You are here

Humanity's debt to JFK

Next Tuesday 22 November is the 48th anniversary of the assassination of President John F. Kennedy in 1963. The whole world is indebted to JFK more than to any other single individual in history for preserving the peace and, on no less than three occasions, preventing global nuclear holocaust. This was originally posted in response to an article Armistice Day of 18 November on johnquiggin.com.


Next Tuesday 22 November is the 48th anniversary of the assassination of President John F. Kennedy in 1963. The whole world is indebted to JFK more than to any other single individual in history for preserving the peace and, on no less than three occasions, preventing global nuclear holocaust. I think it is time we commemorated JFK’s selfless bravery and his sacrifice no less than we have just commemorated the bravery and sacrifice of tens of thousands of Australians who have fallen in the two World Wars and other wars of this and the last century.

It is most instructive to read President Kennedy’s speech to the American University on 10 June 1963, 5 months before his murder. Here are some excerpts:

“We do not need to jam foreign broadcasts out of fear our faith will be eroded.” (Contrast that to NATO’s jamming of radio broadcasts from Libya during its recent invasion.)

“Above all, while defending our own vital interests, nuclear powers must avert those confrontations which bring an adversary to a choice of either a humiliating retreat or a nuclear war. To adopt that kind of course in the nuclear age would be evidence only of the bankruptcy of our policy–or of a collective death-wish for the world.”

“World peace, like community peace, does not require that each man love his neighbor–it requires only that they live together in mutual tolerance, submitting their disputes to a just and peaceful settlement.”

“So, let us not be blind to our differences–but let us also direct attention to our common interests and to the means by which those differences can be resolved. And if we cannot end now our differences, at least we can help make the world safe for diversity. For, in the final analysis, our most basic common link is that we all inhabit this small planet. We all breathe the same air. We all cherish our children’s future. And we are all mortal.”

It is also most instructive to compare JFK’s words and actions with those of President Barack Obama and his unspeakable predecessor who, between them, have caused the deaths of hundreds of thousands and the devastation, so far, of Iraq, Afghanistan, Pakistan, Libya. Let’s hope Obama and his new Australian Deputy Sheriff can be stopped before they do the same to Syria, Iran and — who knows where else?

See also: The YouTube channel of Charles Ochelli, the Blind JFK researcher, James Corbett's interview with Charles Ochelli.

See also, before you respond to Jimmy Wales' appeal for funds: The WikiPedia Fraud parts 1, 2 and 3 on ctka.net . Jimmy Wales caught out covering up for the Warren Commission. (In spite of this unsavoury aspect of Wikipedia, I still find Wikipedia useful in many other ways. Nothing else of which I am aware comes close to it in terms of a comprehensive catalogue of important knowledge. Those, who make use of it, must bear in mind such instances when it has been found to have covered up information, when widespread knowledge of that information has been perceived to threaten powerful vested interests. - Ed)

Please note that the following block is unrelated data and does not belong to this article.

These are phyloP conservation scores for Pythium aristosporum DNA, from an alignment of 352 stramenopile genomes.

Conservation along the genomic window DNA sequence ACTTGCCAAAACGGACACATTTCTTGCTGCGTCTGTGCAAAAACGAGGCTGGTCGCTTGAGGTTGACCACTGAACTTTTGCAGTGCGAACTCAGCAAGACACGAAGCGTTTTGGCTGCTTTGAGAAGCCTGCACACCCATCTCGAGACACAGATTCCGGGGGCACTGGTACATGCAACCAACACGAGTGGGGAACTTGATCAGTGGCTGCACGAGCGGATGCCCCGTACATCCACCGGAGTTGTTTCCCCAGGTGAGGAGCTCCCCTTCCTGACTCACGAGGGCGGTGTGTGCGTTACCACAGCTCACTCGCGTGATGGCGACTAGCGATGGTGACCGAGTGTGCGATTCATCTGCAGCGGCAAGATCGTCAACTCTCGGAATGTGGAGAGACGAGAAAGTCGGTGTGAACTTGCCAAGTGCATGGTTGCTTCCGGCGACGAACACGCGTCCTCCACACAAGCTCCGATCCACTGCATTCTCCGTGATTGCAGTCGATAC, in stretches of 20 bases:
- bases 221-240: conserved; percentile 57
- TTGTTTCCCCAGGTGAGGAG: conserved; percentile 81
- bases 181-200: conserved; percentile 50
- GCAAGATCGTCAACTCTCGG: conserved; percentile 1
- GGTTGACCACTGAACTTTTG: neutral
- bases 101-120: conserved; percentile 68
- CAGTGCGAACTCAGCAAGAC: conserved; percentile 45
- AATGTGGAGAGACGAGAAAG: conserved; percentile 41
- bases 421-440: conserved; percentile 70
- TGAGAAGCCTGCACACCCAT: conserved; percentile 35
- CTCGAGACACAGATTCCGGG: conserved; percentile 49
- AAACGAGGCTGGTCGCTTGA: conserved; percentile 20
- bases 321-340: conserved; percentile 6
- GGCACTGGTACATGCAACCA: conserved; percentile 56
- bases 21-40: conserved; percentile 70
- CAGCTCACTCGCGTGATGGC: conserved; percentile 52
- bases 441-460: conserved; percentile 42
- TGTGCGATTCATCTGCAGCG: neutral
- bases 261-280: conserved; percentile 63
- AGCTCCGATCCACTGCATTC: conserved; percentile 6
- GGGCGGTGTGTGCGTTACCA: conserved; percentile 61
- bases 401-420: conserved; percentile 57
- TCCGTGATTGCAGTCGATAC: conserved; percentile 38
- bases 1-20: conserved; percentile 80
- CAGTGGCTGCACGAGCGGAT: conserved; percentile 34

AttachmentSize
Image icon jfk-tiny.jpg8.95 KB
Image icon jfk.jpg45.3 KB

Comments

I wonder if you know of Kennedy's last book, A Nation of Immigrants James?
It was published in 1958 then again posthumously, in 1964.

Ira Mehlman has written about the ideas in it and its reception in a fascinating article in "John F. Kennedy and Immigration Reform"The Social Contract, Volume 1, Number 4 (Summer 1991).

"What Kennedy clearly did not call for was a massive increase in the number of immigrants being admitted to the United States. He suggested a modest increase in the annual immigration quota that then stood at 156,700.3 There is, of course, a legitimate argument for some limitation upon immigration, wrote Kennedy. We no longer need settlers for virgin lands, and our economy is expanding more slowly than in the 19th and early 20th centuries."

Mehlman also writes,

"In the history of publishing it would be hard to find a book, published by a relatively small press and with almost no public notice, containing ideas that have had a greater and more long-lasting impact on public policy than John F. Kennedy's 1958 treatise, A Nation of Immigrants."

This awfully good letter came from the Age which overall supports and works with anti-democratic forces like the Committee of Melbourne, but sometimes they publish some good stuff from unpaid sources:

Challenge system

THE rise in lawlessness is the symptom rather than cause of Australia's democratic decline (Comment, 5/12). What Leslie Cannold identifies as a breach of the rules is rather the substitution of new rules following bipartisan ''reinvention of government'' in the image and service of the market.

The values of economic rationalism and managerialism have replaced those of participatory democracy. If citizens are recast as consumers, their essential services sold off, government contracts sealed under ''commercial-in-confidence'' and data on failed public-private partnerships quarantined, what hope is there for public engagement and scrutiny? If the convergent alternative parties are contemptuous of their declining membership, and run by bovver boys who preselect from their own ranks, isn't lawlessness inevitable? All power to the independent MPs bravely and effectively challenging those who enable corporations to rule the world.

Angela Munro, Carlton North
Read more at http://www.theage.com.au/national/letters/lobby-needs-to-find-conscience-20111206-1oh5i.html#ixzz1foVJMU5F